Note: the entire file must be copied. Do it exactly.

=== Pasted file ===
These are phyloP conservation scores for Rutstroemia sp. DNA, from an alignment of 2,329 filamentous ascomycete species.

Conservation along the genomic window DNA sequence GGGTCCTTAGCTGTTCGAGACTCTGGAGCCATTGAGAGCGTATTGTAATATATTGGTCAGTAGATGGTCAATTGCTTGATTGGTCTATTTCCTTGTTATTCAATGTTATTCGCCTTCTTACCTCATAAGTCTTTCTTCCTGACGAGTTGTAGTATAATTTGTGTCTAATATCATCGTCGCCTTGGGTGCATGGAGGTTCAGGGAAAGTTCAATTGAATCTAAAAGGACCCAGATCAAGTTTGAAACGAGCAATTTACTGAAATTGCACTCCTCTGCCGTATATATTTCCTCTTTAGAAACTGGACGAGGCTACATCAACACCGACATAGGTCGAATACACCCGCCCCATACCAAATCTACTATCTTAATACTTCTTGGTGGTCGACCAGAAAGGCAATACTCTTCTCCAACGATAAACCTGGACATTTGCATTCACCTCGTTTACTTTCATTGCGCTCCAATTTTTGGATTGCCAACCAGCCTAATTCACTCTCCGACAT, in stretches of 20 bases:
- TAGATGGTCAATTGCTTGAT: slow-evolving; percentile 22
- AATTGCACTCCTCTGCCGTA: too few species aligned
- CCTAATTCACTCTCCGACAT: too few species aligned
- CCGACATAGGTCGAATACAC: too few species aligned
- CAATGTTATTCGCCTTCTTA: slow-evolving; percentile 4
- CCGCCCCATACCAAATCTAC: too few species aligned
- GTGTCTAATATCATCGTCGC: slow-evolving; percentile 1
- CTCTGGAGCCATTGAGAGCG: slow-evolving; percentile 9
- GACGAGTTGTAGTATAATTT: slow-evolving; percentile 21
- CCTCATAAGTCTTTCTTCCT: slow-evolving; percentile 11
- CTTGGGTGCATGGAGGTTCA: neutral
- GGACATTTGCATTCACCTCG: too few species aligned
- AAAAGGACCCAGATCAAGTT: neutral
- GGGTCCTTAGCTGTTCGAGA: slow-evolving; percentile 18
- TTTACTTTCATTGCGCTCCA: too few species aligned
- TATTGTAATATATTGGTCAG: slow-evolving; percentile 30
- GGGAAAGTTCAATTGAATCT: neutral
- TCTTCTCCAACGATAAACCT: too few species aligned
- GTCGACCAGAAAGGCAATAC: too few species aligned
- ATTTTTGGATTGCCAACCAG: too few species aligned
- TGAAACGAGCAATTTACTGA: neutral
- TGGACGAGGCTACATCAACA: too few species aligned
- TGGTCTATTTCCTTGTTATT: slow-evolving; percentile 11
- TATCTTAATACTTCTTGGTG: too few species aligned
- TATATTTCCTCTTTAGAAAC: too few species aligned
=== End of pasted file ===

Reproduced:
These are phyloP conservation scores for Rutstroemia sp. DNA, from an alignment of 2,329 filamentous ascomycete species.

Conservation along the genomic window DNA sequence GGGTCCTTAGCTGTTCGAGACTCTGGAGCCATTGAGAGCGTATTGTAATATATTGGTCAGTAGATGGTCAATTGCTTGATTGGTCTATTTCCTTGTTATTCAATGTTATTCGCCTTCTTACCTCATAAGTCTTTCTTCCTGACGAGTTGTAGTATAATTTGTGTCTAATATCATCGTCGCCTTGGGTGCATGGAGGTTCAGGGAAAGTTCAATTGAATCTAAAAGGACCCAGATCAAGTTTGAAACGAGCAATTTACTGAAATTGCACTCCTCTGCCGTATATATTTCCTCTTTAGAAACTGGACGAGGCTACATCAACACCGACATAGGTCGAATACACCCGCCCCATACCAAATCTACTATCTTAATACTTCTTGGTGGTCGACCAGAAAGGCAATACTCTTCTCCAACGATAAACCTGGACATTTGCATTCACCTCGTTTACTTTCATTGCGCTCCAATTTTTGGATTGCCAACCAGCCTAATTCACTCTCCGACAT, in stretches of 20 bases:
- TAGATGGTCAATTGCTTGAT: slow-evolving; percentile 22
- AATTGCACTCCTCTGCCGTA: too few species aligned
- CCTAATTCACTCTCCGACAT: too few species aligned
- CCGACATAGGTCGAATACAC: too few species aligned
- CAATGTTATTCGCCTTCTTA: slow-evolving; percentile 4
- CCGCCCCATACCAAATCTAC: too few species aligned
- GTGTCTAATATCATCGTCGC: slow-evolving; percentile 1
- CTCTGGAGCCATTGAGAGCG: slow-evolving; percentile 9
- GACGAGTTGTAGTATAATTT: slow-evolving; percentile 21
- CCTCATAAGTCTTTCTTCCT: slow-evolving; percentile 11
- CTTGGGTGCATGGAGGTTCA: neutral
- GGACATTTGCATTCACCTCG: too few species aligned
- AAAAGGACCCAGATCAAGTT: neutral
- GGGTCCTTAGCTGTTCGAGA: slow-evolving; percentile 18
- TTTACTTTCATTGCGCTCCA: too few species aligned
- TATTGTAATATATTGGTCAG: slow-evolving; percentile 30
- GGGAAAGTTCAATTGAATCT: neutral
- TCTTCTCCAACGATAAACCT: too few species aligned
- GTCGACCAGAAAGGCAATAC: too few species aligned
- ATTTTTGGATTGCCAACCAG: too few species aligned
- TGAAACGAGCAATTTACTGA: neutral
- TGGACGAGGCTACATCAACA: too few species aligned
- TGGTCTATTTCCTTGTTATT: slow-evolving; percentile 11
- TATCTTAATACTTCTTGGTG: too few species aligned
- TATATTTCCTCTTTAGAAAC: too few species aligned